That was the reaction of not one but two friends in the music business when I told them late last year that I planned to start a record label. “Sales are tanking… the business model is in meltdown… and did I mention the economy is a train wreck?”
Yes, yes, and yes — which is why I feel now is the right time to launch Urlicht AudioVisual.
Sales of physical product are not doing comparatively well — if you’re a major label like Sony or EMI. Indie classical labels have advantages — they are more connected with their audience, they are not encumbered by the dictates of the major labels’ clueless distribution divisions, and they understand the power of direct downloads. Indies now rule the roost when it comes to classical music. I’ve opted to partner with two companies — E One Entertainment for traditional physical distribution and meyefi.com for downloads — that are navigating the changing business model with insight and aplomb. And, being ever the optimist, the only direction in which I see the economy going is up.
Urlicht AudioVisual will focus on daring artists with a strong interpretive point of view.
Pianist Elisha Abas, whose playing is strongly influenced by Ignaz Friedman, Josef Hofmann, and other great romantic virtuoso pianists, brings a bold, new direction to a cornerstone of the romantic repertoire, Brahms’ Piano Concerto No. 1, in a performance that has the feel of a large-scale “symphonic poem.”
I’ve been mightily impressed by the New York Chamber Music Festival and its core ensemble, the New York Piano Quartet — pianist Linda Hall, violinist Elmira Darvarova (the driving force behind the festival), violist Ronald Carbone, and cellist Samuel Magill, all of whom have been members of the Metropolitan Opera Orchestra. Toward the end of last year’s festival, Elmira and I talked about recording one of their programs. Instead, we did two: “Songs for Mahler in the Absence of Words”, centered around Mahler’s very early movement for piano quartet and sketches for a scherzo (this disc features seven world premiere recordings by a variety of impressive composers), and a second disc coupling two formidably challenging works by Joseph Marx and Erich Wolfgang Korngold.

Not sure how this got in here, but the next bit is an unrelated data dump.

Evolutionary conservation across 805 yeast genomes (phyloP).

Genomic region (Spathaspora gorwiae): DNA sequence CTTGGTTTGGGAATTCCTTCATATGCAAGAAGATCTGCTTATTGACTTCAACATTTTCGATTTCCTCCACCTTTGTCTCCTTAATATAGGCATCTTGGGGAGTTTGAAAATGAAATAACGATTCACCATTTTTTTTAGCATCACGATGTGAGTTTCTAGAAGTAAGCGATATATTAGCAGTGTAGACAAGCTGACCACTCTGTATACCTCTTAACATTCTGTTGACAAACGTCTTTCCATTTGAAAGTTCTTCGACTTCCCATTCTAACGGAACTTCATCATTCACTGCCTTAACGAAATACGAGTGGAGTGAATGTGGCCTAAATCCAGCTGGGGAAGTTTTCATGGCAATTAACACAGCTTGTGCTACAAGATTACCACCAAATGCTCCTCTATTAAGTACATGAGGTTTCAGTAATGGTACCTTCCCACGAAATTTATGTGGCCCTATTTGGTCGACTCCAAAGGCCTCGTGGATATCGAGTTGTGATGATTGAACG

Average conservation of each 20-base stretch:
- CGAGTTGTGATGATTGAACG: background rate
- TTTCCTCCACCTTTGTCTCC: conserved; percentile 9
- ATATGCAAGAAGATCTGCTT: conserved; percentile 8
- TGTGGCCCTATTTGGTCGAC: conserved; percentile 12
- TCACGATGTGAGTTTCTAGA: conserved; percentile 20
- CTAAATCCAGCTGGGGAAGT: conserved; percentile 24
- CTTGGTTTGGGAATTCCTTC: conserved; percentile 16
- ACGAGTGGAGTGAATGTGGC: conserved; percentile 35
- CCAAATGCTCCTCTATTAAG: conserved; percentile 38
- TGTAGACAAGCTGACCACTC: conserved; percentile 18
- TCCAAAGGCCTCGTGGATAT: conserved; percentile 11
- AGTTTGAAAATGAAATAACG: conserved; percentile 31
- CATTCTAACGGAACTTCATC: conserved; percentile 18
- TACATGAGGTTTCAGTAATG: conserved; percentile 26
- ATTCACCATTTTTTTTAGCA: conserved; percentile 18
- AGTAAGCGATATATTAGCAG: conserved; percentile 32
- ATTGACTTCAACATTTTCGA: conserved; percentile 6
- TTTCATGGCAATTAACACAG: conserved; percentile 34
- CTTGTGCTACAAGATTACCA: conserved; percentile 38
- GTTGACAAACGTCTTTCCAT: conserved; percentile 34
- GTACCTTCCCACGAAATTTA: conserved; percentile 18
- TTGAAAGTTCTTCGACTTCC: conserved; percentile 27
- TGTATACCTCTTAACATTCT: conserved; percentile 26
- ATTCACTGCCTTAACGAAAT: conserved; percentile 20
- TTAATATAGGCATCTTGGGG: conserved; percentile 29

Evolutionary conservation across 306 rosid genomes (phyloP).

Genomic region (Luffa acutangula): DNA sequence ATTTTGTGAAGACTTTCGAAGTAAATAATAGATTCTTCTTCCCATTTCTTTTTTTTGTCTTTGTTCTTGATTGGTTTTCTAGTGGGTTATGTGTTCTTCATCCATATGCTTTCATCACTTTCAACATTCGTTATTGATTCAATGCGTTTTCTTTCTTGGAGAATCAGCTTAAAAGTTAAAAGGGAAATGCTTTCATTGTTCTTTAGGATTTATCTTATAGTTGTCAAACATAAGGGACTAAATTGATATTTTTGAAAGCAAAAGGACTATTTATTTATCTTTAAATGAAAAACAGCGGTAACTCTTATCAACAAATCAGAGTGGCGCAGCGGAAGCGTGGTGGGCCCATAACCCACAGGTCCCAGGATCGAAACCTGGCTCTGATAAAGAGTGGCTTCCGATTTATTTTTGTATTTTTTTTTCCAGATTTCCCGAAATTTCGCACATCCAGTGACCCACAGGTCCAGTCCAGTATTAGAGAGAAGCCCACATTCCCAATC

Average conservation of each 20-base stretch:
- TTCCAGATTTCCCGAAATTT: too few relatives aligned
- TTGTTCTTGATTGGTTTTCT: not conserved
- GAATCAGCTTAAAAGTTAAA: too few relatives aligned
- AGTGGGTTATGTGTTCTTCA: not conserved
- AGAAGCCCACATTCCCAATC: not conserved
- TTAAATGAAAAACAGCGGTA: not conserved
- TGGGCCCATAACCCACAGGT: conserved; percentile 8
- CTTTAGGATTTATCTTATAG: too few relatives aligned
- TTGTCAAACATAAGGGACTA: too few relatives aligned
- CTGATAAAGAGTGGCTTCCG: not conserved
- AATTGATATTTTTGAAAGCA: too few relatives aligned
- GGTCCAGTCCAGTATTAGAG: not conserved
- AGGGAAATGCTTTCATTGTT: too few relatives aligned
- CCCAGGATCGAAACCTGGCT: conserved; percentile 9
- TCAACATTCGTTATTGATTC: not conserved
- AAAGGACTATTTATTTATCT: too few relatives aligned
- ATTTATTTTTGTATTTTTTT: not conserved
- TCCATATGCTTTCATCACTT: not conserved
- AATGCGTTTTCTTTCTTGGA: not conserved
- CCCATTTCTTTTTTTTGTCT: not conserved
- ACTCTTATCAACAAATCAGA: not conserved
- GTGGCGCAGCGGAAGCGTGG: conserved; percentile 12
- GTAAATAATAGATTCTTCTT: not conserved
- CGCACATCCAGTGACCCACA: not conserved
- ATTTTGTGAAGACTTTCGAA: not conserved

And I’m working on forthcoming releases featuring violinist Elmira Darvarova, legendary double bass player Gary Karr, and two of the most exciting exponents of new music I’ve heard in years, violinist Miranda Cuckson and pianist Blair McMillan.
On September 12, the New York Chamber Music Festival will hold an informal label launch party following the NYPQ’s performance of the Marx and Korngold works, plus Gernot Wolfgang’s From Vienna with Love (featured on the “Songs for Mahler” CD) at Symphony Space. I hope you can join us!
— Gene Gaudette